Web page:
I understand that he (presumably) broke the rules twice, and hence the longer suspension. But again, you thinking smoking weed twice is worse than pulling a knife on someone?? Than breaking and entering into someone's home?? Or look at it another way: if players have two nights of drinking, should they be suspended for 1/4 of the college season?

Breaking a rule twice should be punished more than breaking it once. But Illinois is on the precipice of legalizing recreational marijuana (following 10 other states) and already has legalized medical marijuana, yet the DIA is treating it like it's something so much worse. That needs to change.
Again, doing something that's objectively worse once can be looked at as an isolated poor decision. The punishment is surely upped here not because smoking pot twice is worse that assault, it's likely increased to protect the kids. Drug abuse is a thing. Doing drugs twice doesn't mean you'll abuse them, but college athletes have pretty dang strong incentives NOT TO DO DRUGS. If a student does get caught anyway, that's a bit of a concern. If the student fails the test twice, including at least once during the season, I can understand why the university is concerned. When all the incentives are aligned to keep you away from drugs, you get caught once and have your hand slapped, and you STILL continue, understanding the consequences, it probably is a red flag that needs to be addressed seriously.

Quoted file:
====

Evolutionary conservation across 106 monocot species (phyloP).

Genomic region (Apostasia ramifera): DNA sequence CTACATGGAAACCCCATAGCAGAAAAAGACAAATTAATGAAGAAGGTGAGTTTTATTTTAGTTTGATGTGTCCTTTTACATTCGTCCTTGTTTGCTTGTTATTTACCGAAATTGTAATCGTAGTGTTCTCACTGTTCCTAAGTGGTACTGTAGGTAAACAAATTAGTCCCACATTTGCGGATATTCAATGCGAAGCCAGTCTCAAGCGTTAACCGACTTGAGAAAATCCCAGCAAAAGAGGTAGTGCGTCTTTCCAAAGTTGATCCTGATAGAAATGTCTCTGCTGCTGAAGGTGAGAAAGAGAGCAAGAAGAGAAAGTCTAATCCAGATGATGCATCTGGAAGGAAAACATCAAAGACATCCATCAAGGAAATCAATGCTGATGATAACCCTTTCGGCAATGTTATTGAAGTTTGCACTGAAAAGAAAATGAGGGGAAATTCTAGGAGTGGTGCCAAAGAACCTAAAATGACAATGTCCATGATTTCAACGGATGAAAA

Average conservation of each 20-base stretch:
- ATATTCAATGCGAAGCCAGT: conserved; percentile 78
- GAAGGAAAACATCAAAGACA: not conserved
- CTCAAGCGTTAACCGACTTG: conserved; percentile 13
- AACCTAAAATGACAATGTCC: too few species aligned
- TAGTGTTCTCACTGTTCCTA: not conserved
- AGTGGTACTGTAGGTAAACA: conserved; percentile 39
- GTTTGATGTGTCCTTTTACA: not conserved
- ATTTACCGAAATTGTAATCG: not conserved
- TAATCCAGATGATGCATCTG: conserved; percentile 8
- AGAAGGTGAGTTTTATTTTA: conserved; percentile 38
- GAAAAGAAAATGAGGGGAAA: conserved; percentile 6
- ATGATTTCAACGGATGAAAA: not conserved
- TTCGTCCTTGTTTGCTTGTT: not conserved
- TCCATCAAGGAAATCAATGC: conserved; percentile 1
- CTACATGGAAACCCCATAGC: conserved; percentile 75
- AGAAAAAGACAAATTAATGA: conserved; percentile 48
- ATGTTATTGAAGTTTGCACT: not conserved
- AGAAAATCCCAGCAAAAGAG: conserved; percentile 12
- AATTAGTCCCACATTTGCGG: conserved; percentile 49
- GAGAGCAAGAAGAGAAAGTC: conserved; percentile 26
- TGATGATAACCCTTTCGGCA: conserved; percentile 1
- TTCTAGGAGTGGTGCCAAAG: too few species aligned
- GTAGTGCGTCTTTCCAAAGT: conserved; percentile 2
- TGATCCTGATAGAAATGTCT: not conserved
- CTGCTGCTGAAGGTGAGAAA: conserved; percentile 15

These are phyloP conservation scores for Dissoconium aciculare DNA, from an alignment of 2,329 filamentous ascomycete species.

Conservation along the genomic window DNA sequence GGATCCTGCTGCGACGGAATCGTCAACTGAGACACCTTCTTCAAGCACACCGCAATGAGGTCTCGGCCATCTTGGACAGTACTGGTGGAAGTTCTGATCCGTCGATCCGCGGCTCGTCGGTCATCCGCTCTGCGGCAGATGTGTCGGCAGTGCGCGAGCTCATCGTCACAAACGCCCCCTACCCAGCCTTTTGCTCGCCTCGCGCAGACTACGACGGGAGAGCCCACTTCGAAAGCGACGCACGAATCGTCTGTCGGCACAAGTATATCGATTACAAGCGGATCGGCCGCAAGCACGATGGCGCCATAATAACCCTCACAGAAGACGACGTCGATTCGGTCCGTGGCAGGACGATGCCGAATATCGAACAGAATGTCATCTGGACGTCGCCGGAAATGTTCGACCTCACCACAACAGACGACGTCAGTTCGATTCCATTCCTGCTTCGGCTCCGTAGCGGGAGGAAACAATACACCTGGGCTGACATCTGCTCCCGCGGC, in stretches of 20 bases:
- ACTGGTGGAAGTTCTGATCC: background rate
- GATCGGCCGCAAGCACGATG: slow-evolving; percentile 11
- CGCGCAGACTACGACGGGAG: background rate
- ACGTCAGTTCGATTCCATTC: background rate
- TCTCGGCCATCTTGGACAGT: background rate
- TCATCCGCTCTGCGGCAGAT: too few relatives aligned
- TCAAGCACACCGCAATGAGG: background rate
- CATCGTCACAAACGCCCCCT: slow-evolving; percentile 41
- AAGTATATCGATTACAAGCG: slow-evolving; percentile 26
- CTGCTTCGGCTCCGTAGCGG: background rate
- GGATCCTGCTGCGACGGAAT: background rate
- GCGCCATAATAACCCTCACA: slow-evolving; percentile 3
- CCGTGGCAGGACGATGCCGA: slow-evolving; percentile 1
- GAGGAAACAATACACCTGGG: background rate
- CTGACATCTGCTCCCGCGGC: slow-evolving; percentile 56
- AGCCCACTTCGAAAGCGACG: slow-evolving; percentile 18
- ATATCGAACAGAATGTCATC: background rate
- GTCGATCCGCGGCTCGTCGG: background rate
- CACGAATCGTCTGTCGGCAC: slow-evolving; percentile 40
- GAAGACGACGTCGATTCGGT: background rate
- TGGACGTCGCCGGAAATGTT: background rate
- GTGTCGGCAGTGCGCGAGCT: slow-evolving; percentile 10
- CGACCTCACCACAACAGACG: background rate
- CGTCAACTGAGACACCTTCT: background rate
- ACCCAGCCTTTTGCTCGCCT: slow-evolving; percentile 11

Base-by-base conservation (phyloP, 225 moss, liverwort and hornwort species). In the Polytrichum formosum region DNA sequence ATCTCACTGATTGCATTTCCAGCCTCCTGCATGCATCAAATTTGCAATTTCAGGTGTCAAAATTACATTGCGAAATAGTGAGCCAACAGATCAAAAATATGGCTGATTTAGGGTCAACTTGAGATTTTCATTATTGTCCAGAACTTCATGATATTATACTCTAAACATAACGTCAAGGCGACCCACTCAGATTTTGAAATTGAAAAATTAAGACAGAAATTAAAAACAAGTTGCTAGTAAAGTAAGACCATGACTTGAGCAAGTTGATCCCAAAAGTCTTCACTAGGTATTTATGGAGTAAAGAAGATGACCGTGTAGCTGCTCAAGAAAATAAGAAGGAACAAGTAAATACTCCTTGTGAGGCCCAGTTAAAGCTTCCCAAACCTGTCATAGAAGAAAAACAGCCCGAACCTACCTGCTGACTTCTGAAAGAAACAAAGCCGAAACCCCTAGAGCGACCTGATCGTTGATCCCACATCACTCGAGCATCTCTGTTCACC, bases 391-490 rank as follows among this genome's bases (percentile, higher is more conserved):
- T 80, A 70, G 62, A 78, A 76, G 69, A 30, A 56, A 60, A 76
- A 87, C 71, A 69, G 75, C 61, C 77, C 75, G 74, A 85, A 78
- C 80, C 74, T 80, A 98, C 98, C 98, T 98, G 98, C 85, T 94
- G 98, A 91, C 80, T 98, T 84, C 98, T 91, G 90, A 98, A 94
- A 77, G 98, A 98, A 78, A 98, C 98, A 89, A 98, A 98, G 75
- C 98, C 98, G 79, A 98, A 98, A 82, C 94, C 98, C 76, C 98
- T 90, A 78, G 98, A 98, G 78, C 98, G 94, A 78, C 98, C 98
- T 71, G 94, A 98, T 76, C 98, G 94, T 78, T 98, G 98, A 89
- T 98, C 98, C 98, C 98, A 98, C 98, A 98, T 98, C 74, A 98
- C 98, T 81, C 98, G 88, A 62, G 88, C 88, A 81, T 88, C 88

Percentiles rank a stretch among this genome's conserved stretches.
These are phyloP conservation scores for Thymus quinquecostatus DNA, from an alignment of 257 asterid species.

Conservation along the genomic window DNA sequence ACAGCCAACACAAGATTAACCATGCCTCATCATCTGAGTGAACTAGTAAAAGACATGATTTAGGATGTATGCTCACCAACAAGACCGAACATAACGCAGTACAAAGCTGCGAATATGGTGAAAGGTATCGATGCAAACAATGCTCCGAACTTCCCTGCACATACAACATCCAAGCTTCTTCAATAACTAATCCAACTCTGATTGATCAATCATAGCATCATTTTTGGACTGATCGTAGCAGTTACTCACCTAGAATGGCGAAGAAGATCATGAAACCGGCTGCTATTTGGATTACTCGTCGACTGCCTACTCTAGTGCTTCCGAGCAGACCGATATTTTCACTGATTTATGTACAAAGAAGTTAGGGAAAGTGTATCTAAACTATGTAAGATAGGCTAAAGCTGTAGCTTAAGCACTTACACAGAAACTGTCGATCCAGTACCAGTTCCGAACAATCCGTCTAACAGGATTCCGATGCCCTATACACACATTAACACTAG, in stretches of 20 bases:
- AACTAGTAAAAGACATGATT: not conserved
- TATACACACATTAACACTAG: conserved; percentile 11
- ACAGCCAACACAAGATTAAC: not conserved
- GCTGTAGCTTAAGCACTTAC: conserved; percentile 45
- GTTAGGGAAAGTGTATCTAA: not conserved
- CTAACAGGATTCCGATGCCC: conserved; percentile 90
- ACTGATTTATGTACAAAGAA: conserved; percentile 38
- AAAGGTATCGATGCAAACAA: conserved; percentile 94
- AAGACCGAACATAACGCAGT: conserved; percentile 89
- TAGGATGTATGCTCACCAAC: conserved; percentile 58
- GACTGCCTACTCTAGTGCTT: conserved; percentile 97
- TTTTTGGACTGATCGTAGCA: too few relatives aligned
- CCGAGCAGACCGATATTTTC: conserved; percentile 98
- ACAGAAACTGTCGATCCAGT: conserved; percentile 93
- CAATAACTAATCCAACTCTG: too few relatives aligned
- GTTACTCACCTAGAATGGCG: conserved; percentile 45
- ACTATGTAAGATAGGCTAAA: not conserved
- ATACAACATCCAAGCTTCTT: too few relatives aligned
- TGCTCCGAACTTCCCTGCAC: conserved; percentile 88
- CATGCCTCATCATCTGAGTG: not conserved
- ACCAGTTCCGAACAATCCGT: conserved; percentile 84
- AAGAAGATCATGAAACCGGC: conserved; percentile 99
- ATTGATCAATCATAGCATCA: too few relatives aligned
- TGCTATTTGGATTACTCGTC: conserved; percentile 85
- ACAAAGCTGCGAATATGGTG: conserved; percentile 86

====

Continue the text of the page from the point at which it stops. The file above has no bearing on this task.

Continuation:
#53
Washington State
Marijuana stays in the system a looong time, from what I understand. Since we're all in the speculating mood, isn't it conceivably possible to smoke a Bob Marley sized doobey one day, fail a drug test, and still have it in your system the next time it's time to fill the ole Dixie cup?